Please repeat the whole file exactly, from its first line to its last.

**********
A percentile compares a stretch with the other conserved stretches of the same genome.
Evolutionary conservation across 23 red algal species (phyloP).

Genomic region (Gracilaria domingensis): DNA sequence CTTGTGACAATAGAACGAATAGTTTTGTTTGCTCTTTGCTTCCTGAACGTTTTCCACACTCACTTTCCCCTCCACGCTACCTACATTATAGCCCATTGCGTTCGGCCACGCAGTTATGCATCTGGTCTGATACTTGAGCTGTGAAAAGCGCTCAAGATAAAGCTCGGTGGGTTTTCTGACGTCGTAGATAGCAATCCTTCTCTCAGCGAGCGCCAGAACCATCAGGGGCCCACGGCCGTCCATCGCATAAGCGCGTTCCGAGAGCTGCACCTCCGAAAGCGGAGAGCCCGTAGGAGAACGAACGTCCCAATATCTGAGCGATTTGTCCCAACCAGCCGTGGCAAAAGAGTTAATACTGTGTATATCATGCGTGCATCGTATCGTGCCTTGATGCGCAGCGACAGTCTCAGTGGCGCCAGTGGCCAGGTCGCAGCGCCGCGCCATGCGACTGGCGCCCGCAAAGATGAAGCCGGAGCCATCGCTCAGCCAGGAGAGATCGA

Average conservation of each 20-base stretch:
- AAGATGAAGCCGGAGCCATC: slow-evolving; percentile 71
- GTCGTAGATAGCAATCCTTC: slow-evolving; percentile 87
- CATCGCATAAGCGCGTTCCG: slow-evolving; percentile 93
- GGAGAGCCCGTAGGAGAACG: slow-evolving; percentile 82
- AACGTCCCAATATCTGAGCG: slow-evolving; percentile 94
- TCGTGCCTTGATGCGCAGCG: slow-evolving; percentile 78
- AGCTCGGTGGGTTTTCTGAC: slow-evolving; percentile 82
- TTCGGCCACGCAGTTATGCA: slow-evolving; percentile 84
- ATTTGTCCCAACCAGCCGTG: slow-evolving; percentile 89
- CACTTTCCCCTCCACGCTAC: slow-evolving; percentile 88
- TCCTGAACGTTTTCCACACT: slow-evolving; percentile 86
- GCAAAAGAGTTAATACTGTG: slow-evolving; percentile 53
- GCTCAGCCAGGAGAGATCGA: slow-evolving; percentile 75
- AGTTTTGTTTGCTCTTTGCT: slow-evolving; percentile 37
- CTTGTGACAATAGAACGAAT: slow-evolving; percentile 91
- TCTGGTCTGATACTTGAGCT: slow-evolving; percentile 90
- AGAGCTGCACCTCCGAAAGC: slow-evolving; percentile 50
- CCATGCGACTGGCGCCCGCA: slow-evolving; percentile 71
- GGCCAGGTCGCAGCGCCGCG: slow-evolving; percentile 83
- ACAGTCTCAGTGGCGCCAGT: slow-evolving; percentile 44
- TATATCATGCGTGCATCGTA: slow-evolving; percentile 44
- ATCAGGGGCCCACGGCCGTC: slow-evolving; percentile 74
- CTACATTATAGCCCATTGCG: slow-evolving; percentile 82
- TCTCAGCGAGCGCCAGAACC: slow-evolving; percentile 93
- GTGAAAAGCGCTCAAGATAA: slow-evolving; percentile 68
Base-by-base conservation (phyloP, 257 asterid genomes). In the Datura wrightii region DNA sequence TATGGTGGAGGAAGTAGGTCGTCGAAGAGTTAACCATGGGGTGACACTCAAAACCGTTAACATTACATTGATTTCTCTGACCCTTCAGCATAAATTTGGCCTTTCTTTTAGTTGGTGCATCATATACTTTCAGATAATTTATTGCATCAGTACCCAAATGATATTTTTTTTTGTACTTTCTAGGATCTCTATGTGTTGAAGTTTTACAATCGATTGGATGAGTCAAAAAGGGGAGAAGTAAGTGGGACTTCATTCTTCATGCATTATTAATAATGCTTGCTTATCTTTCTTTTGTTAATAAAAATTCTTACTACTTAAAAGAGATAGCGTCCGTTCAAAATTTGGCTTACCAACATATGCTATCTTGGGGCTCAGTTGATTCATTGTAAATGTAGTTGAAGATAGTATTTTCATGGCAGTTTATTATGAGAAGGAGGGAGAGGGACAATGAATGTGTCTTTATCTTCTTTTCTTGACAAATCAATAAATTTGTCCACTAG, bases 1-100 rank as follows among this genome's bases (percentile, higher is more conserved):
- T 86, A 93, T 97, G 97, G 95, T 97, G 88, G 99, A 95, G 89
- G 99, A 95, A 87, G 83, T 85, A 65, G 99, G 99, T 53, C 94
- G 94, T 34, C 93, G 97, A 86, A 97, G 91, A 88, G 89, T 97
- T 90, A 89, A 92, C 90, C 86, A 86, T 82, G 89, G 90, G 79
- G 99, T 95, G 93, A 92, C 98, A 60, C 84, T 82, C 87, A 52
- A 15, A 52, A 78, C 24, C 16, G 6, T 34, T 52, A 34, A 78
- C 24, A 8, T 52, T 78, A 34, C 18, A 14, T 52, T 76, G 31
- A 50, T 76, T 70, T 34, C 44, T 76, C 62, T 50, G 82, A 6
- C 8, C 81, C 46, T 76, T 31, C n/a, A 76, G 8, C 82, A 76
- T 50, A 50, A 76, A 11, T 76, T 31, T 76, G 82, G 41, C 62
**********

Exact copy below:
A percentile compares a stretch with the other conserved stretches of the same genome.
Evolutionary conservation across 23 red algal species (phyloP).

Genomic region (Gracilaria domingensis): DNA sequence CTTGTGACAATAGAACGAATAGTTTTGTTTGCTCTTTGCTTCCTGAACGTTTTCCACACTCACTTTCCCCTCCACGCTACCTACATTATAGCCCATTGCGTTCGGCCACGCAGTTATGCATCTGGTCTGATACTTGAGCTGTGAAAAGCGCTCAAGATAAAGCTCGGTGGGTTTTCTGACGTCGTAGATAGCAATCCTTCTCTCAGCGAGCGCCAGAACCATCAGGGGCCCACGGCCGTCCATCGCATAAGCGCGTTCCGAGAGCTGCACCTCCGAAAGCGGAGAGCCCGTAGGAGAACGAACGTCCCAATATCTGAGCGATTTGTCCCAACCAGCCGTGGCAAAAGAGTTAATACTGTGTATATCATGCGTGCATCGTATCGTGCCTTGATGCGCAGCGACAGTCTCAGTGGCGCCAGTGGCCAGGTCGCAGCGCCGCGCCATGCGACTGGCGCCCGCAAAGATGAAGCCGGAGCCATCGCTCAGCCAGGAGAGATCGA

Average conservation of each 20-base stretch:
- AAGATGAAGCCGGAGCCATC: slow-evolving; percentile 71
- GTCGTAGATAGCAATCCTTC: slow-evolving; percentile 87
- CATCGCATAAGCGCGTTCCG: slow-evolving; percentile 93
- GGAGAGCCCGTAGGAGAACG: slow-evolving; percentile 82
- AACGTCCCAATATCTGAGCG: slow-evolving; percentile 94
- TCGTGCCTTGATGCGCAGCG: slow-evolving; percentile 78
- AGCTCGGTGGGTTTTCTGAC: slow-evolving; percentile 82
- TTCGGCCACGCAGTTATGCA: slow-evolving; percentile 84
- ATTTGTCCCAACCAGCCGTG: slow-evolving; percentile 89
- CACTTTCCCCTCCACGCTAC: slow-evolving; percentile 88
- TCCTGAACGTTTTCCACACT: slow-evolving; percentile 86
- GCAAAAGAGTTAATACTGTG: slow-evolving; percentile 53
- GCTCAGCCAGGAGAGATCGA: slow-evolving; percentile 75
- AGTTTTGTTTGCTCTTTGCT: slow-evolving; percentile 37
- CTTGTGACAATAGAACGAAT: slow-evolving; percentile 91
- TCTGGTCTGATACTTGAGCT: slow-evolving; percentile 90
- AGAGCTGCACCTCCGAAAGC: slow-evolving; percentile 50
- CCATGCGACTGGCGCCCGCA: slow-evolving; percentile 71
- GGCCAGGTCGCAGCGCCGCG: slow-evolving; percentile 83
- ACAGTCTCAGTGGCGCCAGT: slow-evolving; percentile 44
- TATATCATGCGTGCATCGTA: slow-evolving; percentile 44
- ATCAGGGGCCCACGGCCGTC: slow-evolving; percentile 74
- CTACATTATAGCCCATTGCG: slow-evolving; percentile 82
- TCTCAGCGAGCGCCAGAACC: slow-evolving; percentile 93
- GTGAAAAGCGCTCAAGATAA: slow-evolving; percentile 68
Base-by-base conservation (phyloP, 257 asterid genomes). In the Datura wrightii region DNA sequence TATGGTGGAGGAAGTAGGTCGTCGAAGAGTTAACCATGGGGTGACACTCAAAACCGTTAACATTACATTGATTTCTCTGACCCTTCAGCATAAATTTGGCCTTTCTTTTAGTTGGTGCATCATATACTTTCAGATAATTTATTGCATCAGTACCCAAATGATATTTTTTTTTGTACTTTCTAGGATCTCTATGTGTTGAAGTTTTACAATCGATTGGATGAGTCAAAAAGGGGAGAAGTAAGTGGGACTTCATTCTTCATGCATTATTAATAATGCTTGCTTATCTTTCTTTTGTTAATAAAAATTCTTACTACTTAAAAGAGATAGCGTCCGTTCAAAATTTGGCTTACCAACATATGCTATCTTGGGGCTCAGTTGATTCATTGTAAATGTAGTTGAAGATAGTATTTTCATGGCAGTTTATTATGAGAAGGAGGGAGAGGGACAATGAATGTGTCTTTATCTTCTTTTCTTGACAAATCAATAAATTTGTCCACTAG, bases 1-100 rank as follows among this genome's bases (percentile, higher is more conserved):
- T 86, A 93, T 97, G 97, G 95, T 97, G 88, G 99, A 95, G 89
- G 99, A 95, A 87, G 83, T 85, A 65, G 99, G 99, T 53, C 94
- G 94, T 34, C 93, G 97, A 86, A 97, G 91, A 88, G 89, T 97
- T 90, A 89, A 92, C 90, C 86, A 86, T 82, G 89, G 90, G 79
- G 99, T 95, G 93, A 92, C 98, A 60, C 84, T 82, C 87, A 52
- A 15, A 52, A 78, C 24, C 16, G 6, T 34, T 52, A 34, A 78
- C 24, A 8, T 52, T 78, A 34, C 18, A 14, T 52, T 76, G 31
- A 50, T 76, T 70, T 34, C 44, T 76, C 62, T 50, G 82, A 6
- C 8, C 81, C 46, T 76, T 31, C n/a, A 76, G 8, C 82, A 76
- T 50, A 50, A 76, A 11, T 76, T 31, T 76, G 82, G 41, C 62